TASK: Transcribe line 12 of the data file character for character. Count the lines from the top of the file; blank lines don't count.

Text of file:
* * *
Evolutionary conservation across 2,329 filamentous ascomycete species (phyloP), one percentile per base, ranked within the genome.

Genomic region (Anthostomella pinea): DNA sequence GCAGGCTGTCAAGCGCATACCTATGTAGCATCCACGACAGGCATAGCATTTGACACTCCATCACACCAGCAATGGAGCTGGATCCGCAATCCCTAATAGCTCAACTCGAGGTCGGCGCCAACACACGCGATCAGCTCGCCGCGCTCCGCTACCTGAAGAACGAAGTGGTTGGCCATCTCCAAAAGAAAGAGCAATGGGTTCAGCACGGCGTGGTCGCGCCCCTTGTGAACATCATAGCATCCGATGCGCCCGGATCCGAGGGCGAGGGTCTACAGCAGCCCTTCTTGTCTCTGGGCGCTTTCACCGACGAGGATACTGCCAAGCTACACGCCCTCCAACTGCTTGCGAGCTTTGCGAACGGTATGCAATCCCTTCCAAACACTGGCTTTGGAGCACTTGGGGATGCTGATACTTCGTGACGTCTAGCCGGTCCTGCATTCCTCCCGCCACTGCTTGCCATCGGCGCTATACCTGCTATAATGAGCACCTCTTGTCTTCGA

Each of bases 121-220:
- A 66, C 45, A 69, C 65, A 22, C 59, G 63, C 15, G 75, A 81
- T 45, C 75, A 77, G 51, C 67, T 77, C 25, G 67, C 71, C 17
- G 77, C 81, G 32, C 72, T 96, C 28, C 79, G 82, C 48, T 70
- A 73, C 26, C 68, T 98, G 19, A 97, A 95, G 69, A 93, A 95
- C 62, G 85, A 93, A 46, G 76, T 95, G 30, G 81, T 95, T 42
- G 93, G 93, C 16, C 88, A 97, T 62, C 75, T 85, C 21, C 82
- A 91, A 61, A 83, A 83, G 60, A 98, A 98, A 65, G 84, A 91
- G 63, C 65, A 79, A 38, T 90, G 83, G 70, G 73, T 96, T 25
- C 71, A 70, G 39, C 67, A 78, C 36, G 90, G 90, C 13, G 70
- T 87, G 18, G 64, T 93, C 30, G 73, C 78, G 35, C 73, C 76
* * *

- C 71, A 70, G 39, C 67, A 78, C 36, G 90, G 90, C 13, G 70